Google-Twitter Team Up To Beat FB's 'Instant Articles'
Search engine giant Google and micro-blogging site Twitter have reportedly teamed up to provide media houses and publishers a better and quicker platform to display their stories on smartphones. This is an attempt to protect the Web from the onslaught of mobile applications and steer publishers away from the closed, proprietary systems that are being built by companies like Facebook, Apple and Snapchat.
After heated debates for many years on whether newspapers will cease to exist, it’s clear that news itself will thrive no matter what the medium is. This is evident as every Silicon Valley tech giant wants are scouting for the headlines these days to look current. Not only that, they are further looking to host the stories, pictures and videos on their own platforms, along with the lucrative advertisements that usually accompany the news.
Tech website Recode reported citing multiple sources about a feature that will show instant articles to users who click on a link in Twitter or in Google search results. The full articles will pop up on their screens almost immediately. The difference between the Google-Twitter move and other mobile publishing projects by rivals is that they will not host publishers’ content, it says.
At present, Google makes most of its money by selling ads on websites. This also includes its own search page. Meanwhile, Twitter, which relies heavily on conversations around news articles for its traffic, wants to ‘retain’ visitors on its platform for a longer duration. The partnership can help in greater visibility and also prominently display tweets embedded on Web pages.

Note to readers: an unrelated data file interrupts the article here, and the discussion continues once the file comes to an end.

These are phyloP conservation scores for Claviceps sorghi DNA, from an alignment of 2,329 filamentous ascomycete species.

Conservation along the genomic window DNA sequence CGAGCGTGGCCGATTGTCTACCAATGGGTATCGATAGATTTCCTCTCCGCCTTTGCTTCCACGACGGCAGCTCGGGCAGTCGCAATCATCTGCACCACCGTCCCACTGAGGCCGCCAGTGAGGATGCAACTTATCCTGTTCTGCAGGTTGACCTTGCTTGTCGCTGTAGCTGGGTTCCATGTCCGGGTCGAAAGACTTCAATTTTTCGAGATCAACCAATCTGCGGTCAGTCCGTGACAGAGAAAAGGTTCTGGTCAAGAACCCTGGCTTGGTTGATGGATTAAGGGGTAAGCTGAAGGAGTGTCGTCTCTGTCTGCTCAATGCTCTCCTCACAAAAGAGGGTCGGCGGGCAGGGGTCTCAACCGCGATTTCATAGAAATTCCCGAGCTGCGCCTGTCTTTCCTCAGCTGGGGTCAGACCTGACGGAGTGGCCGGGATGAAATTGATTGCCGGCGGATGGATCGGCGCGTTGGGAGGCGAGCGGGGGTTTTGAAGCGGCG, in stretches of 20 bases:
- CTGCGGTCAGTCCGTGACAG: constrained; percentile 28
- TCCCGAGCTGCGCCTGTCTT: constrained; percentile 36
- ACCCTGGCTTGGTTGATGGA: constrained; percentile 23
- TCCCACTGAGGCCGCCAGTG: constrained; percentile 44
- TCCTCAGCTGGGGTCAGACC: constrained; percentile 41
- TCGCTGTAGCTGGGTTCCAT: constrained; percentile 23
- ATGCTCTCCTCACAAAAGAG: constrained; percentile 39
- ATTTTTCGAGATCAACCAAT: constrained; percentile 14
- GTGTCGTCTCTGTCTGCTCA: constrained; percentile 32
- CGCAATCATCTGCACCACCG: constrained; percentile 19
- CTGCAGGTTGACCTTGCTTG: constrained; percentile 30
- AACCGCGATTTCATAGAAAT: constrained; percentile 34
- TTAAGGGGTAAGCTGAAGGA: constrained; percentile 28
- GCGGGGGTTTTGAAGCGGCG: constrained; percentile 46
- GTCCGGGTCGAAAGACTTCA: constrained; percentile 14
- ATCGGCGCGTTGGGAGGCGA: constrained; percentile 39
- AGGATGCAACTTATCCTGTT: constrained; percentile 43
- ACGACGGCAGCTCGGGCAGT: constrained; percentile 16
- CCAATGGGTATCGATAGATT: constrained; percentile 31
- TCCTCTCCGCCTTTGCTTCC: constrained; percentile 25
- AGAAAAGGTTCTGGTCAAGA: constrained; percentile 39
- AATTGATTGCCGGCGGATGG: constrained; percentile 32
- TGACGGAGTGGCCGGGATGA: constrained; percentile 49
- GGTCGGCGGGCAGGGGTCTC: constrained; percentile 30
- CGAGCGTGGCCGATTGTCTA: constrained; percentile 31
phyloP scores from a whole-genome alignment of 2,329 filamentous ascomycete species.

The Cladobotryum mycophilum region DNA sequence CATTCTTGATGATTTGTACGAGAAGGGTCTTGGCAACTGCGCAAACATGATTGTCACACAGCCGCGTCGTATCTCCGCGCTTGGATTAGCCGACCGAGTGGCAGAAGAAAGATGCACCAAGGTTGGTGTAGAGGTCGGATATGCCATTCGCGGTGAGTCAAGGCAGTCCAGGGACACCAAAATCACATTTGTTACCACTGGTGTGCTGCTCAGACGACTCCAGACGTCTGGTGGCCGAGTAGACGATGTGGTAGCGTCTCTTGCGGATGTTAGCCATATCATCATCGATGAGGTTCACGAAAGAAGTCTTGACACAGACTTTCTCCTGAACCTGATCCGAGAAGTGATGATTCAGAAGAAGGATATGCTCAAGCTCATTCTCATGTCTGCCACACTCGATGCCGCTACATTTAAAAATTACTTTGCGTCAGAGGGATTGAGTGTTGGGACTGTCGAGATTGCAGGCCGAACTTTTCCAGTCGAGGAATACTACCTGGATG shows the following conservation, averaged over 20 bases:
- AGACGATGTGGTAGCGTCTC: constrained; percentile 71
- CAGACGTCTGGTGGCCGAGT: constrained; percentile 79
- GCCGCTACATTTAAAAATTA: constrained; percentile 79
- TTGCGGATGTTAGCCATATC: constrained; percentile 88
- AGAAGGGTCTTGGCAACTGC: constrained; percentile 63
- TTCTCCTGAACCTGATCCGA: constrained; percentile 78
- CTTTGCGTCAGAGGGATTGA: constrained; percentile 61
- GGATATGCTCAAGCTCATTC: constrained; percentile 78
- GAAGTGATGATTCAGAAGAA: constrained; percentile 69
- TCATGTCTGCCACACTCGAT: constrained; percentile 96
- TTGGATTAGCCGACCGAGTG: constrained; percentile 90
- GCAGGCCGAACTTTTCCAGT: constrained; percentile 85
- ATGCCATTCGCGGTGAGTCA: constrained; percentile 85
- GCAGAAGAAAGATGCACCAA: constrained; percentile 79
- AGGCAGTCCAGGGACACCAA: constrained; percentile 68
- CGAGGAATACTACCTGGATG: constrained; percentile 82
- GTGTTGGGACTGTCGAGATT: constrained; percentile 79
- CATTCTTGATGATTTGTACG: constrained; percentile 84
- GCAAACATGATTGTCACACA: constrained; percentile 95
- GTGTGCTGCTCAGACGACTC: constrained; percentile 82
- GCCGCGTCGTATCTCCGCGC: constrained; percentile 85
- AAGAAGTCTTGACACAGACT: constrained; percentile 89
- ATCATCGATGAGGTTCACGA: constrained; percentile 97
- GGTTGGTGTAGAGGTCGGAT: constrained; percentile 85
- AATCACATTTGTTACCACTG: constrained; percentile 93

The Google-Twitter effort will be open sourced and is expected to launch soon with a small group of publishers. The new solution will help readers see stories from “cached” pages from publishers’ websites instantly. Eileen Murphy, a New York Times spokeswoman, confirmed to certain media that The Times was one of those initial partners and has been helping Google develop the format.
Currently, Facebook is the largest source of referral traffic for many news publishers. The social media site began testing a format called ‘Instant Articles’ in May with some of the leading publishers like The Times, BuzzFeed, National Geographic and NBC News. Facebook hosts the content on its social network and presents it in a streamlined format that loads up to 10 times faster than a typical mobile Web article.
Getting closer to publishers
While Google still dominates Web search, Facebook is wooing more publishers. In July, Facebook eclipsed Google for the share of referral traffic to publishers — about 40 percent versus 38 percent for Google. Just two years ago, Facebook drove about 12 percent of referral traffic to publishers, according to a firm tracking web publishing sites, says a TOI report.
Apple also said it will roll out curated news content from many publishers through an Apple News app built into the latest version of its operating system for iPhones and iPads. And Snapchat, a messaging service, has been working with publishers on custom article formats for its app.
The move is one of several Google initiatives meant to increase its influence with publishers, believe experts. The company is also exploring ways to use its search engine to increase traffic to high-quality publisher content.
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